Kelsie Doran: First of all, us here at Arts & Letters are big Jim Morrison fans. Having Jim as a figure running throughout the piece was a fun fantasy treat; at what point in the writing process did you decide to bring Jim in?
L.I. Henley: I’m glad to hear that! The decision to include Jim as a kind of imaginary friend in the essay came early on. At seventeen I was completely enamored with Morrison’s sultry voice, transgressive lyrics (and those black leather pants!), and I really did imagine him as my co-pilot. When I sat down and began writing notes about the experience of driving as a young female on the desolate roads of the Mojave Desert at a time without cell phones, iPods, or helicopter parents, my mind immediately went to the music that kept me company. I thought about albums by the Talking Heads, Frank Zappa, The Dave Brubeck Quartet, David Bowie, Annie Lennox…all of which I raided from my mom and stepdad’s CD collection. But The Door’s self-titled debut and their second album, Strange Days, really captured the tone of my long drives to school and my failed searches for house parties across the impossibly dark mesa. The existential and mythological implications mixed with blues and psychedelic rock that made up The Doors’ early sound (“no safety or surprise/ the end”) captured the volatile desert (and the west at large) and foreshadowed the even stranger days of early adulthood that were coming my way.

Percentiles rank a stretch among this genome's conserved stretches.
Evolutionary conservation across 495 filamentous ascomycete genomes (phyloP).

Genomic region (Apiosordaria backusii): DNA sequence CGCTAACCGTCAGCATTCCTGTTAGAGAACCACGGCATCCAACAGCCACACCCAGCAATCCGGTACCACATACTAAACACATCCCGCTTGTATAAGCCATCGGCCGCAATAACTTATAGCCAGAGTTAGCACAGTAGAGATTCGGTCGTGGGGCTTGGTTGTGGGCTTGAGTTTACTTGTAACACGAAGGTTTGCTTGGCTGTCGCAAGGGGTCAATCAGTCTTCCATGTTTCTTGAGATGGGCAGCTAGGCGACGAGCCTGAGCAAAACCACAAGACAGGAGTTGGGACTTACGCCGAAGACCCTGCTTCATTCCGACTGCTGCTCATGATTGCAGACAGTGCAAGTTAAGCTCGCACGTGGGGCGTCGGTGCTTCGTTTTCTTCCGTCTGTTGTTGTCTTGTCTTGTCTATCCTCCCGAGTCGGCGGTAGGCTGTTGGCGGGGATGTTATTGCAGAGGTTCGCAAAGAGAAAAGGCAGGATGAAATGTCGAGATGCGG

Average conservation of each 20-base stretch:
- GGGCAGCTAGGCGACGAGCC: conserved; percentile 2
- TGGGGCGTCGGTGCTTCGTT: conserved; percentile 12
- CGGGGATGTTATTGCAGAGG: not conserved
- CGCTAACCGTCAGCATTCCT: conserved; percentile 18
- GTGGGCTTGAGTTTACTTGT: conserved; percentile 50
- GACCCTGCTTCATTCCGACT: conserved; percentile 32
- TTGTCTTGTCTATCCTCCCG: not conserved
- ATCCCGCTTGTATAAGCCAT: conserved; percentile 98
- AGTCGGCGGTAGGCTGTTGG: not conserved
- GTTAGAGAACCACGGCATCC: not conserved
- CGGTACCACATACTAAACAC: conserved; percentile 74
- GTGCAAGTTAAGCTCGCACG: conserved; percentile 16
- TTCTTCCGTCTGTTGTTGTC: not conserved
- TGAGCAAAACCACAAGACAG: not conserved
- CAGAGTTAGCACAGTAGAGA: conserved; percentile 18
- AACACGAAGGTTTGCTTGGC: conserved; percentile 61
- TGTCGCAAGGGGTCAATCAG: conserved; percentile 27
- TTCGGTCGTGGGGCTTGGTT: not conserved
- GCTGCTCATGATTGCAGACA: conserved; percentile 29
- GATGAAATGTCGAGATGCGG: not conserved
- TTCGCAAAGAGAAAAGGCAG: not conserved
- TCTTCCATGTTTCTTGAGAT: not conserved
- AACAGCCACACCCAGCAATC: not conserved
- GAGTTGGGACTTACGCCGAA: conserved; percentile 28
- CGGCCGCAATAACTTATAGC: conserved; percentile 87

KD: This piece is very vulnerable, was it harder to write the more personal scenes or was it therapeutic in some way?
LH: Well, anything truly therapeutic is probably going to feel like hard or even painful work at times. Pain is pleasure’s wrestling mate, I think. Physical therapy hurts, lifting weights hurts, accepting and telling the truth hurts—but hopefully we get some sense of relief as well. I believe that by being open in regards to having chronic illness I can make others feel less alone, that I can do my small part to challenge the stigma associated with invisible disabilities. I do think that there is strength in being vulnerable, and that the essay shows how the rugged environment of my childhood made me more resilient and self-reliant.
KD: Besides Jim Morrison, who else do you like to rock out to? Do you listen to any artists or albums specifically to get you into the writing mood?